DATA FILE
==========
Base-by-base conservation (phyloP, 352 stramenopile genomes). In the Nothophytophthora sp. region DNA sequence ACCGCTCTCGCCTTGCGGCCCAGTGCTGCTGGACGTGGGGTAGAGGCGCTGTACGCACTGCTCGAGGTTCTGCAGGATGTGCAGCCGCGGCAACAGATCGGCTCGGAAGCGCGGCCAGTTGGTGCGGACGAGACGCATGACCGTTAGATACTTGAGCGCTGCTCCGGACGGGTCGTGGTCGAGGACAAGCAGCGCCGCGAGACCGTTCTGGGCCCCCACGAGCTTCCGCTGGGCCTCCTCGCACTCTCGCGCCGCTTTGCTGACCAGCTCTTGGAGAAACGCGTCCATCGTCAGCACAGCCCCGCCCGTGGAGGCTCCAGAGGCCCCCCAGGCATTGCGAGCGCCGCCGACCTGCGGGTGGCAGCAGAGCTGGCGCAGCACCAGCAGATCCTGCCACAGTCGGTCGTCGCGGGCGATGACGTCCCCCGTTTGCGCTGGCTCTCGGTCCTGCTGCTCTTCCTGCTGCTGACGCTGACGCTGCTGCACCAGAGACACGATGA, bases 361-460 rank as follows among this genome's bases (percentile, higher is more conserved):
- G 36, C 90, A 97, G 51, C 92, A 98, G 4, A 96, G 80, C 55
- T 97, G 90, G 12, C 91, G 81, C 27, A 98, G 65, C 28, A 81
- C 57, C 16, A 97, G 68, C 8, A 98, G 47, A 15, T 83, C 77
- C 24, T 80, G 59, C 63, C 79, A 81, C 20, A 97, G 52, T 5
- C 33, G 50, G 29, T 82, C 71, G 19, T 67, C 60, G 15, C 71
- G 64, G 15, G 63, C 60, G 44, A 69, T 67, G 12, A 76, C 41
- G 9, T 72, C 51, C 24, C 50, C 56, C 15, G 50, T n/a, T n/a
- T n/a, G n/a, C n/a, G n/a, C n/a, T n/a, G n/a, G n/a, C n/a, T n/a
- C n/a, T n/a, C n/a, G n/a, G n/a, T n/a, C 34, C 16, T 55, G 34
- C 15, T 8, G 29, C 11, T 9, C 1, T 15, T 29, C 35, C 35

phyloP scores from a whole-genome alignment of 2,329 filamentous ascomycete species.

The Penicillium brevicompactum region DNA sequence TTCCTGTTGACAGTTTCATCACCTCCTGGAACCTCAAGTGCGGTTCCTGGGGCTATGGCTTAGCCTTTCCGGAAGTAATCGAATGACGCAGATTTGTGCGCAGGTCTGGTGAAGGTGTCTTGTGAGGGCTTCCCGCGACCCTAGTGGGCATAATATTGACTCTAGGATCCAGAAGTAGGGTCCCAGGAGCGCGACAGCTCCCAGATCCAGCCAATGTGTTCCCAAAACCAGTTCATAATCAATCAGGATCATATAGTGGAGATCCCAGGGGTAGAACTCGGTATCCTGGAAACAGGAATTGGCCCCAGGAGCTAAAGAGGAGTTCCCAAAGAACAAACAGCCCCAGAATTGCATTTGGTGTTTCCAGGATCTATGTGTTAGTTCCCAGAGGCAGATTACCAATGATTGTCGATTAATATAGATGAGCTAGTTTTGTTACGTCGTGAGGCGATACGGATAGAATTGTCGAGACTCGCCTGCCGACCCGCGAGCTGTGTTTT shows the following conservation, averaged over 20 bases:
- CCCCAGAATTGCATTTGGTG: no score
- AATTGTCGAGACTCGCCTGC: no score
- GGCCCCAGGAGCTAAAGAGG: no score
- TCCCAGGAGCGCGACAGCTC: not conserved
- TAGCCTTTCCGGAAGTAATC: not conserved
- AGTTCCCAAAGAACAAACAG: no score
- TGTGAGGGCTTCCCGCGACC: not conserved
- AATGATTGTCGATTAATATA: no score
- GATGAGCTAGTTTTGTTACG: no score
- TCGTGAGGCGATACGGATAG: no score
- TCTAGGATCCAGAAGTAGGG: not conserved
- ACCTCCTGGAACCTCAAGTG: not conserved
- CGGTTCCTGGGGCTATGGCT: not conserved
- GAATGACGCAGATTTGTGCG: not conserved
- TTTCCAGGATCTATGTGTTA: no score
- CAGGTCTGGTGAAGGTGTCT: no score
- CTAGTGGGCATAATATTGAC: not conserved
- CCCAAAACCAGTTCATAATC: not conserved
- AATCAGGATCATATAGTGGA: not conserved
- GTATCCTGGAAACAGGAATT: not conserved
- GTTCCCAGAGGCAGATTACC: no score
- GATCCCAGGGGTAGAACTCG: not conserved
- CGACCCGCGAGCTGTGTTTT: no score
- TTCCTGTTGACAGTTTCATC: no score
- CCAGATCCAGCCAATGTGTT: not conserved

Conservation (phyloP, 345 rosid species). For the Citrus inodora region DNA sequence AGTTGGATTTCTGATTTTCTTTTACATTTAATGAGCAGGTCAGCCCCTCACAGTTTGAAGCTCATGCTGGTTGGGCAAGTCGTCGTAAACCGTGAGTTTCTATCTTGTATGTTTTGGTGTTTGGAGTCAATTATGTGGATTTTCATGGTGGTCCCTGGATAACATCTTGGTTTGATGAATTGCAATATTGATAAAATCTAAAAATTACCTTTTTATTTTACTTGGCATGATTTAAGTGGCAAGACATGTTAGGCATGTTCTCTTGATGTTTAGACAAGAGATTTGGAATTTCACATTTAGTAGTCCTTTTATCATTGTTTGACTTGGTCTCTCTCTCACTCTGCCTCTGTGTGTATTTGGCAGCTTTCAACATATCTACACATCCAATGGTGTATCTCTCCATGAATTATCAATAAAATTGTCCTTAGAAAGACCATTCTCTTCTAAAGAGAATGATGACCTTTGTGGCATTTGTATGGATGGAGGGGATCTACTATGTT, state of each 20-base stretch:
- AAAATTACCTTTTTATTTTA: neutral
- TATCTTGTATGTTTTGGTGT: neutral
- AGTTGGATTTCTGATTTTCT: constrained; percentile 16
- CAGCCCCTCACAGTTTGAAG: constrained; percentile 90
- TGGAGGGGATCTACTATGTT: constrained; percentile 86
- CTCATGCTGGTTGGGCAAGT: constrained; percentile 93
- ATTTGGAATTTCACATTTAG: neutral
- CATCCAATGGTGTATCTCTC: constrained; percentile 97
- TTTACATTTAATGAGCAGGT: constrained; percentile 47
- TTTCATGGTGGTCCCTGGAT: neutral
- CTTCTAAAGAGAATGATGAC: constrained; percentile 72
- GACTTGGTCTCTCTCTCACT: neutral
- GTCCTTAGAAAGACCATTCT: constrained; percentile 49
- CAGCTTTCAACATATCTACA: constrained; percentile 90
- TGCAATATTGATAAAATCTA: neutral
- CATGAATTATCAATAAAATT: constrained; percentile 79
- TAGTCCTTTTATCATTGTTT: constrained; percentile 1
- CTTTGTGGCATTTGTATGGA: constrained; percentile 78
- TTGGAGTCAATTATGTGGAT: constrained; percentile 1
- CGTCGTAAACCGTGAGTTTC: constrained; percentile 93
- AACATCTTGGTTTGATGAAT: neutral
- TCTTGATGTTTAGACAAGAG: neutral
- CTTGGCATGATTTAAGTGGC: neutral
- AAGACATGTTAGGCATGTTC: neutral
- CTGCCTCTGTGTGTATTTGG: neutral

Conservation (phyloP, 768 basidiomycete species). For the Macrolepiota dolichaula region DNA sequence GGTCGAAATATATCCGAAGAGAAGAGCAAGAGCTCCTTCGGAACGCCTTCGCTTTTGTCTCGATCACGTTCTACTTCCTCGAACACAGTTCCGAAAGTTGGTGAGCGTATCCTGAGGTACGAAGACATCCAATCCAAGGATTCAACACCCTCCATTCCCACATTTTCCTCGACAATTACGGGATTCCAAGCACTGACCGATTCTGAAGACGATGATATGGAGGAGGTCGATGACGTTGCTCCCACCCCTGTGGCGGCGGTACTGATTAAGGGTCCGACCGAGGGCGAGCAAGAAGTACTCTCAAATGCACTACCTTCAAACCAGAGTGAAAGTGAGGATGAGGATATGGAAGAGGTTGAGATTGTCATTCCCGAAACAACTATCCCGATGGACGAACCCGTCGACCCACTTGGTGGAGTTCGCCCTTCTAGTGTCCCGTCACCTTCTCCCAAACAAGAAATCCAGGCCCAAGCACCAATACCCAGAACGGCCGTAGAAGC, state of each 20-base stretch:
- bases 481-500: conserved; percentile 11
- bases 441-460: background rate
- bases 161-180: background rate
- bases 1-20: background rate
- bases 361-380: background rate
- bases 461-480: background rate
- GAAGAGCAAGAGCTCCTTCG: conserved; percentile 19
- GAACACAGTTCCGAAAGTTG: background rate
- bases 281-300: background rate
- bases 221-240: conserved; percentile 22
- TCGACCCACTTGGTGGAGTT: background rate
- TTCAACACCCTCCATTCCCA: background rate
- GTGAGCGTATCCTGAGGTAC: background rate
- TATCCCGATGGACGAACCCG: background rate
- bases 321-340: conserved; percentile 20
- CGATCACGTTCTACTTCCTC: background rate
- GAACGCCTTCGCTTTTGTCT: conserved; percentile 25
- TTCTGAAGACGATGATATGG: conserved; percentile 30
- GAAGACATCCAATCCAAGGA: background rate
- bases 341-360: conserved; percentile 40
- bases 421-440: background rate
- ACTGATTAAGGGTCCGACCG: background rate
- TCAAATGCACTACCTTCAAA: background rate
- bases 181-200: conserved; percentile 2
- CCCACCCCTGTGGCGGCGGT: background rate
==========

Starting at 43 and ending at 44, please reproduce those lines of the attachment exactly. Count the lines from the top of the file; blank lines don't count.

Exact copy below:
- CAGCCCCTCACAGTTTGAAG: constrained; percentile 90
- TGGAGGGGATCTACTATGTT: constrained; percentile 86